School of Languages and Linguistics - Research Publications

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    Крылатые выражения из советских кинофильмов как элементы национальной идентичности
    Kabiak, N (Издательство "Научный консультант", 2019)
    The paper is dedicated to the questions of the reflection of national identity in the headlines of newspapers Komsomol'skaya Pravda – Moscow, Izvestiya and Literaturnaya Gazeta for the period from 1st January 2017 until 1st July 2018, drawing upon examples of winged words adapted from Soviet films. Specific winged phrases considered uniquely reflective of Russian culture are highlighted. An attempt is made to explain the main reasons behind winged phrases transformations. The paper stresses the value of learning winged phrases from Soviet films in practical classes of Russian taught as a foreign language.
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    Building Speech Recognition Systems for Language Documentation: The CoEDL Endangered Language Pipeline and Inference System (ELPIS)
    Foley, B ; Arnold, J ; Coto-Solano, R ; Durantin, G ; Ellison, TM ; van Esch, D ; Heath, S ; Kratochvíl, F ; Maxwell-Smith, Z ; Nash, D ; Olsson, O ; Richards, M ; San, N ; Stoakes, H ; Thieberger, N ; Wiles, J (ISCA, 2018)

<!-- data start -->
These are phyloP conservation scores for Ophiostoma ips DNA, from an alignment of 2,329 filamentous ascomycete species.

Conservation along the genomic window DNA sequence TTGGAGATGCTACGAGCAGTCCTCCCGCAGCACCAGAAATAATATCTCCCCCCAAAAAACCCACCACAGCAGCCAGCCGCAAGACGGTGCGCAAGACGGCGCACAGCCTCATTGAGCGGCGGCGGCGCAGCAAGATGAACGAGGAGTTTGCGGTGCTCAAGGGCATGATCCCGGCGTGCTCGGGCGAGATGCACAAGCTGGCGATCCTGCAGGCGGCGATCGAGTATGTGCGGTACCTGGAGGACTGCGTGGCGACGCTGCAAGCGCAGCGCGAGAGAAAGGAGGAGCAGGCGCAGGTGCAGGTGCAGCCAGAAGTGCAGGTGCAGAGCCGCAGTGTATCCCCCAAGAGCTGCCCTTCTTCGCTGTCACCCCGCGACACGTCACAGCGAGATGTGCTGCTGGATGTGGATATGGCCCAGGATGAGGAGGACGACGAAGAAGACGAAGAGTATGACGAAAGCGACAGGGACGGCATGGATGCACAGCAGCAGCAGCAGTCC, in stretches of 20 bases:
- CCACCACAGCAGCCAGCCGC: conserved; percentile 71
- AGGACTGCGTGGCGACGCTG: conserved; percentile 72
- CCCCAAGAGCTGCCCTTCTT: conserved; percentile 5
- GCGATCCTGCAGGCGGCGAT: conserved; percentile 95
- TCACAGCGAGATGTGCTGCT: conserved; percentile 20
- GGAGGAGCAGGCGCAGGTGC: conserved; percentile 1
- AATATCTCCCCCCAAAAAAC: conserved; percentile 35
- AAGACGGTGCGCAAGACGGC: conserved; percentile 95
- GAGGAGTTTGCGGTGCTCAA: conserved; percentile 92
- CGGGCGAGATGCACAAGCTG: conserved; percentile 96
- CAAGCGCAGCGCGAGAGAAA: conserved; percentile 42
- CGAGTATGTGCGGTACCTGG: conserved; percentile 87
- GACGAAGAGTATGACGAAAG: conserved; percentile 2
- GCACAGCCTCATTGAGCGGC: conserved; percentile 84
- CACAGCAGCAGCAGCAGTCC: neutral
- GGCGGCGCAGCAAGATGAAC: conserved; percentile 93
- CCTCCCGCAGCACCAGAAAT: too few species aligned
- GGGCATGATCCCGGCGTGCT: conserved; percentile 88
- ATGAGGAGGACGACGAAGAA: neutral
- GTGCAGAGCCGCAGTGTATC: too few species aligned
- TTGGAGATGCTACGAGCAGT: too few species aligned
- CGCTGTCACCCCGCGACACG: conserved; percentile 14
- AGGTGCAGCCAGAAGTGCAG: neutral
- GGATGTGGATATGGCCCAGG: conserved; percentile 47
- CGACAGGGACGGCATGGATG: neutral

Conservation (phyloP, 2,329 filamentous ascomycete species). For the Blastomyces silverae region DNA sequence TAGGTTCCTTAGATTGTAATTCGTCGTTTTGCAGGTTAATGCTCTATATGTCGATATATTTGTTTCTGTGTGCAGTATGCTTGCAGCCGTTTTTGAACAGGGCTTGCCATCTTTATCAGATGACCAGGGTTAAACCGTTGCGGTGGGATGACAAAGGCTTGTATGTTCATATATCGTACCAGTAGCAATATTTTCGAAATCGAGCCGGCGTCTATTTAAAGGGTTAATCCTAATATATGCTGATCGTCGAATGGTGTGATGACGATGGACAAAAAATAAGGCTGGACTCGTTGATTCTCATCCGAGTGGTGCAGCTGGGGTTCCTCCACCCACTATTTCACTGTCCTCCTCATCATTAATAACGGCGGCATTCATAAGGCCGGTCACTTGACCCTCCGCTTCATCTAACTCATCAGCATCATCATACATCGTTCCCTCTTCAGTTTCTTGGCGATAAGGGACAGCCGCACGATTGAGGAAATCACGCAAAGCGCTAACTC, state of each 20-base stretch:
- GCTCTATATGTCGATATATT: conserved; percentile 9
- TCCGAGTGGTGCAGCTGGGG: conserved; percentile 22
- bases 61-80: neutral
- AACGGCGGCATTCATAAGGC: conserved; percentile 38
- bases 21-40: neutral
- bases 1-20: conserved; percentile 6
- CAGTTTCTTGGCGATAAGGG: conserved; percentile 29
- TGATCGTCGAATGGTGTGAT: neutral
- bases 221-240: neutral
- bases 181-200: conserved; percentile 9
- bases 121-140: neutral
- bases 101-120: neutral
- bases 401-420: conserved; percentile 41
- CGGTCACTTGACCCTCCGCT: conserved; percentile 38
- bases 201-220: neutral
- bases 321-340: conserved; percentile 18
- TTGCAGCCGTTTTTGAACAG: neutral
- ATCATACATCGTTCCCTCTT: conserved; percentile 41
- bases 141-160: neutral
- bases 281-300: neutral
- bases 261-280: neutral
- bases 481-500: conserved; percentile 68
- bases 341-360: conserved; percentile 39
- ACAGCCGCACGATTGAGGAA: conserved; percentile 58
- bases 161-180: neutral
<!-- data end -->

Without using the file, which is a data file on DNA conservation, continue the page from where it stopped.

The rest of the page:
Machine learning has revolutionized speech technologies for major world languages, but these technologies have generally not been available for the roughly 4,000 languages with populations of fewer than 10,000 speakers. This paper describes the development of ELPIS, a pipeline which language documentation workers with minimal computational experience can use to build their own speech recognition models, resulting in models being built for 16 languages from the Asia-Pacific region. ELPIS puts machine learning speech technologies within reach of people working with languages with scarce data, in a scalable way. This is impactful since it enables language communities to cross the digital divide, and speeds up language documentation. Complete automation of the process is not feasible for languages with small quantities of data and potentially large vocabularies. Hence our goal is not full automation, but rather to make a practical and effective workflow that integrates machine learning technologies.